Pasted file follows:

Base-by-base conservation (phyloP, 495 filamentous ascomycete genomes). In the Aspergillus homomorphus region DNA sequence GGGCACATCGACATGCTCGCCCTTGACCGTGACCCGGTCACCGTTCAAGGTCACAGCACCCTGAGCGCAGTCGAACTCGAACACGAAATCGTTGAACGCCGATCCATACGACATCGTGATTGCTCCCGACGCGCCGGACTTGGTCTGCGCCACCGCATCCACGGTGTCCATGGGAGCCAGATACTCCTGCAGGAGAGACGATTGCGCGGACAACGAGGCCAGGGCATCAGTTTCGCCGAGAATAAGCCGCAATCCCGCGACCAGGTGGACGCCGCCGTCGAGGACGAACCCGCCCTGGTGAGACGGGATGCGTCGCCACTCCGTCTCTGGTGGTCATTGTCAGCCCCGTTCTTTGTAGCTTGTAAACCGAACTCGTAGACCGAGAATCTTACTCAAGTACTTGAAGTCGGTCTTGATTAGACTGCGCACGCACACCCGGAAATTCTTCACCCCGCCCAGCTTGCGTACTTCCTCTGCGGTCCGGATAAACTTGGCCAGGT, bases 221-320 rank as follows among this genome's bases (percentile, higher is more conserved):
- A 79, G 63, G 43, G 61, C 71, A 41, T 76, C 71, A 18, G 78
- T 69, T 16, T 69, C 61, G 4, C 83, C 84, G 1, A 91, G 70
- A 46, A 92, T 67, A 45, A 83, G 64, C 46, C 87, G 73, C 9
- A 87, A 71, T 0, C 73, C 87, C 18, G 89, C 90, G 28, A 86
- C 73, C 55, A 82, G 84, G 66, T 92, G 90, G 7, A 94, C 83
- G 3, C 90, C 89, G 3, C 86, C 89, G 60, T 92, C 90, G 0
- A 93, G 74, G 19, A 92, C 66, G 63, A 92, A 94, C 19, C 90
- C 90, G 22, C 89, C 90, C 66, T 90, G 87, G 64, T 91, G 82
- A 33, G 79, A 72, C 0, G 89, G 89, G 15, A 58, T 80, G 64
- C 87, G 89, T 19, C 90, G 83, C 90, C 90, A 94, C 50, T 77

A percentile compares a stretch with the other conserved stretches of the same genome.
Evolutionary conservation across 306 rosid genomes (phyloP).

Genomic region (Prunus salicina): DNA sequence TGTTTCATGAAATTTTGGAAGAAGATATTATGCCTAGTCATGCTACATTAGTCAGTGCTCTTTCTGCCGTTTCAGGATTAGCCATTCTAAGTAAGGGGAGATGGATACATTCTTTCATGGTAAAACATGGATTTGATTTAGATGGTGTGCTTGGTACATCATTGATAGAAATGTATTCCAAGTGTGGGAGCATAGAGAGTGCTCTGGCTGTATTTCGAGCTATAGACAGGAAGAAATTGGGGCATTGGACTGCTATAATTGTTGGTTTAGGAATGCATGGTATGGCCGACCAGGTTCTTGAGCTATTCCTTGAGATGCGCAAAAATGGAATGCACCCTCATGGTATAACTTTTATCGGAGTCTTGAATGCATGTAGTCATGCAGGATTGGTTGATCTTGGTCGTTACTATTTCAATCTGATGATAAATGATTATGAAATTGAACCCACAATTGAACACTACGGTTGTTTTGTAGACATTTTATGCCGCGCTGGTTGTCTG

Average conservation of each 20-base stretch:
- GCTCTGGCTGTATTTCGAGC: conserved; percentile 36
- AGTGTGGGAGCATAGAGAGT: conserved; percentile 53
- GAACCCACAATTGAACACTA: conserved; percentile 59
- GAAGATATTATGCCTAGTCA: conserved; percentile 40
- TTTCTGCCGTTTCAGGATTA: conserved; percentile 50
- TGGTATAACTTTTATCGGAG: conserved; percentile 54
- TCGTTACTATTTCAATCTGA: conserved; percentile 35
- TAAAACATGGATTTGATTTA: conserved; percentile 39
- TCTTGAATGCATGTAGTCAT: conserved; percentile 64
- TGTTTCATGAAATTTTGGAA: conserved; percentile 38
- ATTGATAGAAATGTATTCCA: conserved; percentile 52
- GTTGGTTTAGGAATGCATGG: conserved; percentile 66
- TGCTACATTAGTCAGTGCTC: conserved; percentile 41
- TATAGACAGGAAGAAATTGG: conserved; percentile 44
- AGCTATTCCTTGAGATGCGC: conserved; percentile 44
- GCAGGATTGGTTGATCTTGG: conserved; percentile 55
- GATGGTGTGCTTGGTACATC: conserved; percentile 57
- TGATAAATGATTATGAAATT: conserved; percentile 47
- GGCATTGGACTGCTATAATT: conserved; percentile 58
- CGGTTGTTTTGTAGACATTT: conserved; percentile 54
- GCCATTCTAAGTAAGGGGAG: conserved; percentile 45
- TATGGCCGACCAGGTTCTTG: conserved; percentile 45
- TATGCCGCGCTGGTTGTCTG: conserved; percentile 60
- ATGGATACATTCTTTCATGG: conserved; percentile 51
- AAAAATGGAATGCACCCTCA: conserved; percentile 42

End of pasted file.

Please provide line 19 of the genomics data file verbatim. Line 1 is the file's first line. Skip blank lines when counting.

- GAAGATATTATGCCTAGTCA: conserved; percentile 40